Hearing loss is the major consequence of the loud noises found in a
military environment. Loudness is measured by a unit called the
decibel. To get an idea of the intensity of a decibel, a quiet
library might be measured at about 40 decibels; a handsa equals 85
decibels; a power saw, 110 decibels; a jackhammer, 130; artillery fire
(at 500 feet), 150 decibels; and a rifle (close range), 165.
For every 10 decibel increase, there is a 10-fold increase in noise
energy. That means the intensity of a 50 decibel sound is ten times
that of a 40 decibel sound, and a 60 decibel sound is 100 times a 40
decibel sound. The the intensity of a rifle blast is many million
times more intense than the sound in a library.
The US Occupational Safety and Health Administration (OSHA), limits
the permissible exposure of workers to loud noises. For example, a
worker may be exposed to a 90 decibels or less of noise for 8 hours a
day, but to a sound of 115 decibels for only 15 minutes.
Hearing loss is one of the most common causes of workers' compensation
claims in the military. The highest rates of hearing loss are in the
combat-related occupations, for example infantry or artillery.
Hearing protectors lower the number of decibels reaching the hearing
apparatus inside the ear. This is accomplished by earplugs and
earmuffs or a combination of the two.
Earplugs fit inside the ear canal. They must seal the canal to be
effective. Earmuffs cover and seal off the entire outer ear. Plugs
and muffs can lower noise levels by 15 to 30 decibels. If both are
worn, reduction is an additional 10 to 15 decibels. In a combat
situation, these would be worn under a sound-reducing helmet to
further lower the intensity of noise reaching the ear.
Below is a summary of types of hearing protective devices on the
Expandable foam plugs: these are rolled to fit into the ear canal,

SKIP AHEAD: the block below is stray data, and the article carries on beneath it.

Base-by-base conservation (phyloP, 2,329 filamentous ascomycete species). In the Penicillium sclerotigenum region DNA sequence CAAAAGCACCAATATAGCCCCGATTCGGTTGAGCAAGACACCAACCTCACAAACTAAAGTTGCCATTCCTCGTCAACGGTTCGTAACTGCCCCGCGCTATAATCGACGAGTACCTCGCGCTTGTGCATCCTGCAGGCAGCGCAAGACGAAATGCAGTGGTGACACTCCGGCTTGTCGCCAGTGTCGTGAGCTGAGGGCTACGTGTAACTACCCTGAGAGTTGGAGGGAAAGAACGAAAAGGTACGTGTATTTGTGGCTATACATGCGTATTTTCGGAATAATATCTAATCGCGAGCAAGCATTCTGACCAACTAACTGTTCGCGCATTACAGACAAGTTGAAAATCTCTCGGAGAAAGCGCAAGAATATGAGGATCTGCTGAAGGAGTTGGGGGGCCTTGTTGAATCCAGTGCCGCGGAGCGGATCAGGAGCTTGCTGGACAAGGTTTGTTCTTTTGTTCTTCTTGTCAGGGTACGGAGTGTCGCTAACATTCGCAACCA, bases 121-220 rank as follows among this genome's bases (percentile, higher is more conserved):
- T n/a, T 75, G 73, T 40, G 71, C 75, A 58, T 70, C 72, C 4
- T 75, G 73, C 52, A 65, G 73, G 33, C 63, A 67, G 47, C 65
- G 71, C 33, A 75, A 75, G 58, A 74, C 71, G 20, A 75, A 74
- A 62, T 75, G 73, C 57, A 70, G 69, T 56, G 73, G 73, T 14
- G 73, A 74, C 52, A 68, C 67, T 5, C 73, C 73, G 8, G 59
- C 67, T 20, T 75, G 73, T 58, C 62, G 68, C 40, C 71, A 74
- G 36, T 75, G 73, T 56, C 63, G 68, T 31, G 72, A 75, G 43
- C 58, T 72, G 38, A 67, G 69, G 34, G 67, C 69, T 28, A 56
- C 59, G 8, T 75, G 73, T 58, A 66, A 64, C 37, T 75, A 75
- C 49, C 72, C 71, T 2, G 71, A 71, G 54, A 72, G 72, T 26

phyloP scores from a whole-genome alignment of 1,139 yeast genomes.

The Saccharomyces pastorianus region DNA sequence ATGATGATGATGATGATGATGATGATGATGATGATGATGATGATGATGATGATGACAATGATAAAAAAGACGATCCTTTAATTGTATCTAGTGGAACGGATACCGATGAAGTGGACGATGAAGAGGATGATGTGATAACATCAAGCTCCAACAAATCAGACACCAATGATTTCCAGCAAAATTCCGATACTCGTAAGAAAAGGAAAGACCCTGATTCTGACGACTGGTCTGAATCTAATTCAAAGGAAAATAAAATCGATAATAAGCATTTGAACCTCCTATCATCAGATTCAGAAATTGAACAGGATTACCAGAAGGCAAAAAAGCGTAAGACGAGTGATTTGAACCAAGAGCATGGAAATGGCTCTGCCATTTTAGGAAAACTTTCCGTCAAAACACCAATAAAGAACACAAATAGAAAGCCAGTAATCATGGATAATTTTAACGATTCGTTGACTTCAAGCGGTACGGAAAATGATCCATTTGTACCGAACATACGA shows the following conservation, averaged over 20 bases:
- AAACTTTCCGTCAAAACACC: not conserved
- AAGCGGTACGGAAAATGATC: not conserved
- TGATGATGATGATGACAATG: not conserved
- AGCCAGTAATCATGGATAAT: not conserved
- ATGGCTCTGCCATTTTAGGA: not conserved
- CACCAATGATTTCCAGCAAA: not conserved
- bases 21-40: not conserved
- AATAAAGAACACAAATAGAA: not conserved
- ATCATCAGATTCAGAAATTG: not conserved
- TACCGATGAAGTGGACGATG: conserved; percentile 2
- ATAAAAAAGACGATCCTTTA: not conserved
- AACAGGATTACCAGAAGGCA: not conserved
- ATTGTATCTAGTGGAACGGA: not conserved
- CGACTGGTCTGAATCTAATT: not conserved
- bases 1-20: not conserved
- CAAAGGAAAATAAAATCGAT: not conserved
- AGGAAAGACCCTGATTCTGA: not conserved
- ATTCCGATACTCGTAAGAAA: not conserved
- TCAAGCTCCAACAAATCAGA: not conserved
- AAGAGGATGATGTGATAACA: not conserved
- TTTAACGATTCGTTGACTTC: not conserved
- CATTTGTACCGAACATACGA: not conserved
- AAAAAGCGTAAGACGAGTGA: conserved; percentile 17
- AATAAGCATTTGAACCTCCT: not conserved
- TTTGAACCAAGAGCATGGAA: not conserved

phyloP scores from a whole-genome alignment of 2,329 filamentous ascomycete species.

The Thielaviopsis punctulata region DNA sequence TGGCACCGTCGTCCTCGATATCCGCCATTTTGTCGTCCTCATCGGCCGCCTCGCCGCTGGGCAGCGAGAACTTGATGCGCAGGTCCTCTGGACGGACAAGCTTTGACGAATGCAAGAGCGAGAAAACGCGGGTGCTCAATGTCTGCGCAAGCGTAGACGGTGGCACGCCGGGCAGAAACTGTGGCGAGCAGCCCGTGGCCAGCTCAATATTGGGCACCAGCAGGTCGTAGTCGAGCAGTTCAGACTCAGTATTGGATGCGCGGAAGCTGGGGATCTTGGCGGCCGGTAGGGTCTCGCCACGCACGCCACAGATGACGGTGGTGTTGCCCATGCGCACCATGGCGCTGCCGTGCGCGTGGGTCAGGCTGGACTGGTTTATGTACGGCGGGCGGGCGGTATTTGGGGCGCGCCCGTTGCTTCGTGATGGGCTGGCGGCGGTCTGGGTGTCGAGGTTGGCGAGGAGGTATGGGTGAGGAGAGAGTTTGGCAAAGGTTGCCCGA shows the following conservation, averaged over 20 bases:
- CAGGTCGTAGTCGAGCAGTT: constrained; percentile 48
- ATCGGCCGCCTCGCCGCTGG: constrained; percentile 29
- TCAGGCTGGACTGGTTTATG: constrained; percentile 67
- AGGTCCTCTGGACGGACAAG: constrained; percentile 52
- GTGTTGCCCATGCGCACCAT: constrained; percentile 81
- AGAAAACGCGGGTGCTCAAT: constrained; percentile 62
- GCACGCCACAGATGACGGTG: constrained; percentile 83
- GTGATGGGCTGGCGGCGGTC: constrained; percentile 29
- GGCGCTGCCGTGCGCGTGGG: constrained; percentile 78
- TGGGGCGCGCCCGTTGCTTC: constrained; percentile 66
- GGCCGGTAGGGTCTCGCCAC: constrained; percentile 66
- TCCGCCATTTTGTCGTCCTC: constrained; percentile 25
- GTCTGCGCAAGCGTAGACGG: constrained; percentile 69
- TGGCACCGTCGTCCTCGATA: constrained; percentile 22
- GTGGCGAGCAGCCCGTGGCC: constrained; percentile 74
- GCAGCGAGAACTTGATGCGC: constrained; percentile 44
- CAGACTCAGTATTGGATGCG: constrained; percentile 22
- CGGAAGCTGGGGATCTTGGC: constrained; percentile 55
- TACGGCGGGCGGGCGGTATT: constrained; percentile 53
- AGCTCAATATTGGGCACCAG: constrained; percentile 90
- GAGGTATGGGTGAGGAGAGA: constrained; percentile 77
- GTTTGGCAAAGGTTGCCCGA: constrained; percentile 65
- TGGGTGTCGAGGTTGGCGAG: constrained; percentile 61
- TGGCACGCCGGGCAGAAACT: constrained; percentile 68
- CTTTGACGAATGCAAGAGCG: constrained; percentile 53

then expand to make a tight fit. They are used only once and
Pre-molded, reusable plugs: also fit into the ear canal and are made
from silicone, plastic or rubber. They are available as
?one-size-fits-most,? or are made in small, medium or large. Note that
a person might need a different size for each ear.
Canal caps: these are earplugs on a flexible plastic or metal band.
The earplug tips may be formable or pre-molded . The headbands can be
worn over the head, behind the neck or under the chin. Newer models
have jointed bands increasing the ability to properly seal the
earplug. When not in use they can be hung around the neck.
Earmuffs: these come in many models and materials. They help block out
noise by completely covering the outer ear. Muffs can have small ear
cups or large ones to hold extra materials for use in extreme noise.
Some muffs also include electronic components to help users
communicate or to block impulsive noises. Muffs are less effective
over beards or sideburns because the hair prevents a good seal.
So called "electronic hearing protectors" merely allow one way
communication into the ear protector. They have not proven more
effective than non-electronic protectors.
At present the most effective hearing protection is a combination of
earplugs and earmuffs. The "highest tech" effective protection is
found in the materials used to manufacture earmuffs.
It seems that "finger-in-ear" hasn't made the government's rating list
All the best,
League for the Hard of Hearing
American Academy of Otolaryngology
OSHA Occupation noise exposure, Table 16-G
CDC National Institute of Occupational Safety and Health Hearing Loss